Info 250 Blog Post : Evaluating a Classroom Library

Jones, Kim


Sport, M. & Soeiro, L.P. (2018, September 24). Evaluating a collection for bias and stereotypes with primary students: A case study, tools, and tips. School Library Journal. Retrieved from

In this article for The School Library Journal, Maisha Sport explained a project she undertook with her group of second grade students where the class evaluated the classroom library for bias and stereotypes.

Ms. Sport began this project by collaborating with the school’s teacher librarian and by creating guiding questions that she wanted her students to understand and be able to answer by the end of the unit.

She then helped her students build background knowledge about stereotypes, bias, representation and discrimination.  She also integrated statistics about the publishing industry in regards to people of color, people with disabilities and ideas about gender.  She contrasted these publishing statistics with the statistics about race, gender and disabilities of the classroom.  Students then represented these statistics in a bar graph.

Students were able to Skype with an industry professional who explained how the publishing industry is trying to increase diversity in children’s literature.

In this article, Ms. Sport outlines the questions she used to guide her project, the steps she took with her students to complete the project, and the student outcomes at the end of the project.  She also gave tips for other educators who would like to create their own, similar project


I thought that this was an interesting article because it seemed to combine both the area of collaboration as well as the area of inquiry design.  The project was built around common core standards and dealt with real world, complex problems with very young children.  The students had a personal investment in the ultimate goal, the ability to buy books for their classroom library and they were able to talk to an industry professional about publishing and representation and diversity.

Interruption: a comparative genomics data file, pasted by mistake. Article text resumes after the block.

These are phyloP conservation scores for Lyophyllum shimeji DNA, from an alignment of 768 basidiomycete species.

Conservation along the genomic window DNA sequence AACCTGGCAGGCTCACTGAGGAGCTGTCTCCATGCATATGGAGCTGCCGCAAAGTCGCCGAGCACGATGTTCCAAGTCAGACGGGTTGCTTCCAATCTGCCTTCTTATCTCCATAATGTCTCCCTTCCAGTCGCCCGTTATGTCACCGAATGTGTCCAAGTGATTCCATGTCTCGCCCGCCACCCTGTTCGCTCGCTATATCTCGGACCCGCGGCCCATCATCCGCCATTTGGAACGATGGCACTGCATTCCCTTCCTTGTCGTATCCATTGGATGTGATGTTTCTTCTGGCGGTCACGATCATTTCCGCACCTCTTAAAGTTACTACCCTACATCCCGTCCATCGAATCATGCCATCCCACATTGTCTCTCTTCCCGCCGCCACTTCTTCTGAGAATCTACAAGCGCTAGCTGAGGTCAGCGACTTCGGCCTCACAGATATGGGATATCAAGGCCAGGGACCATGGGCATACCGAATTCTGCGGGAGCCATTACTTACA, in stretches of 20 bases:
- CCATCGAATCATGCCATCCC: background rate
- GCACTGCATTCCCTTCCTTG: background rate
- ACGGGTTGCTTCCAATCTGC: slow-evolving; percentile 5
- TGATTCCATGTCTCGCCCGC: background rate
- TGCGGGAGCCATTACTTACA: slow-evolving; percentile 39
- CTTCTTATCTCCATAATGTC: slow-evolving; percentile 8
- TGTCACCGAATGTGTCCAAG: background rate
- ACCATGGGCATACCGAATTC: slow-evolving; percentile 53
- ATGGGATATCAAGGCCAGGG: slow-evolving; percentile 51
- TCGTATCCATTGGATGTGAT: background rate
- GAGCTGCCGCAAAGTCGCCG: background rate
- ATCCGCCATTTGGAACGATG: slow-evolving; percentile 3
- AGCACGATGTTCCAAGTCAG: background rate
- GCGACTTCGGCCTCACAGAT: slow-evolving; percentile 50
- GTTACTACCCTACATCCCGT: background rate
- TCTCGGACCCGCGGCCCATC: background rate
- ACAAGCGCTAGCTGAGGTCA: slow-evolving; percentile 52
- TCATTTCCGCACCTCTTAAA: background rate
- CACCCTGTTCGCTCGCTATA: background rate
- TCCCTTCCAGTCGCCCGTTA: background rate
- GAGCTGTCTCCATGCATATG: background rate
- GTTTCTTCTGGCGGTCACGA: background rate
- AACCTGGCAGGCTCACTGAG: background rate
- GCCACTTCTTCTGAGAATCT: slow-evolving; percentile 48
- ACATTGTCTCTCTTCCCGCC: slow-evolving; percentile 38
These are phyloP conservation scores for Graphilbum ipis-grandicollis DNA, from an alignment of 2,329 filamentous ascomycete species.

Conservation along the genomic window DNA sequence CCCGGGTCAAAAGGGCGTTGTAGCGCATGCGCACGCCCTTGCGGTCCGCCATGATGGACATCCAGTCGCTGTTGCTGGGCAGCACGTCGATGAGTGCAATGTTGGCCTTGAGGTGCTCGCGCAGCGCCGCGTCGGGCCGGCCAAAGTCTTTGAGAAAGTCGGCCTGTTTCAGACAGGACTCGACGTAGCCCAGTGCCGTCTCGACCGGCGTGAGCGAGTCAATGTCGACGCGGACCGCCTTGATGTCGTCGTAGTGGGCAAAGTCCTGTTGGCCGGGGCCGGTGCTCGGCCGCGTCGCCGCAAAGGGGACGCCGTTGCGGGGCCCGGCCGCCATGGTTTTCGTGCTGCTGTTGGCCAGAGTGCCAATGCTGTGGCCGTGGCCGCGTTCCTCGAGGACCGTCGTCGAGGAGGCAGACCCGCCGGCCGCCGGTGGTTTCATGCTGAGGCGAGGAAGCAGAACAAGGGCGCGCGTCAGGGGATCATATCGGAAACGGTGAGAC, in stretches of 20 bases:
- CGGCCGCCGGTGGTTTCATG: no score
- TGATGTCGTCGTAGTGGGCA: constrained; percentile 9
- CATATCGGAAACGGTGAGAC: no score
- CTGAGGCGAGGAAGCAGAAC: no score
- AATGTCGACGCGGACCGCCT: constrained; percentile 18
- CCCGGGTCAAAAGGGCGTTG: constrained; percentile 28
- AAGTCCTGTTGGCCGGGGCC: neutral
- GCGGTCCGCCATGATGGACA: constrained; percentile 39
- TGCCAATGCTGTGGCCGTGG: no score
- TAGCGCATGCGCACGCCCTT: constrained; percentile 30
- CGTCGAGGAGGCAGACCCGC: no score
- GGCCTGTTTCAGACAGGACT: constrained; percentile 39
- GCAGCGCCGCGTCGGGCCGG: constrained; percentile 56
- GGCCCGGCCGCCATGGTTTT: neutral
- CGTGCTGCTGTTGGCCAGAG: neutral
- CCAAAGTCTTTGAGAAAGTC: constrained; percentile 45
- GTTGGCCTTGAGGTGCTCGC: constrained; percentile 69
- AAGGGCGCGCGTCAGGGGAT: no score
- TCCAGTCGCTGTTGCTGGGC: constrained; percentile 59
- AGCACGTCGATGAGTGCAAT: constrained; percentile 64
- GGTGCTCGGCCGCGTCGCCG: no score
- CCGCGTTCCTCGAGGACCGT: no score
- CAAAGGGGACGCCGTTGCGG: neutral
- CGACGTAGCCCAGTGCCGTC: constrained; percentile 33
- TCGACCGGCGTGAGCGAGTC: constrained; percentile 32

The students were also able to evaluate and talk about their own classroom library, something they interact with on a daily basis and extrapolate that experience into a wider world view.

Another interesting aspect of the outcomes was how the students were able to build their experience and incorporate it into their writing.  I also liked how the teacher was able to incorporate math standards and ELA standards into what is essentially a social studies unit.








Universal Design for Learning

Name: Krista Schmidt

Topic: ET

Citation: The UDL Guidelines. Retrieved from:

Summary: Universal Design for Learning (UDL) is a framework designed to improve teaching and learning for ALL. Often, the framework is explained as teaching to the edges with the idea of designing learning experiences that are accessible by all students. This webpage includes the UDL Guidelines in which Multiple Means of Engagement (why), Representation (what), and Action & Expression (how) are explored with examples of options within each area that teachers may choose to incorporate in their plans.

Opinion: This webpage provides a clear, interactive chart to allow teachers to see options they can utilize in their instruction to move toward UDL in order to reach more of their students needs.

Technology that boosts teaching and learning

Name: Kristian Johnson

Topic: TE

Citation: Marty, N. (2019). 19 Useful Educational Tech Tools for 2019. Retrieved from: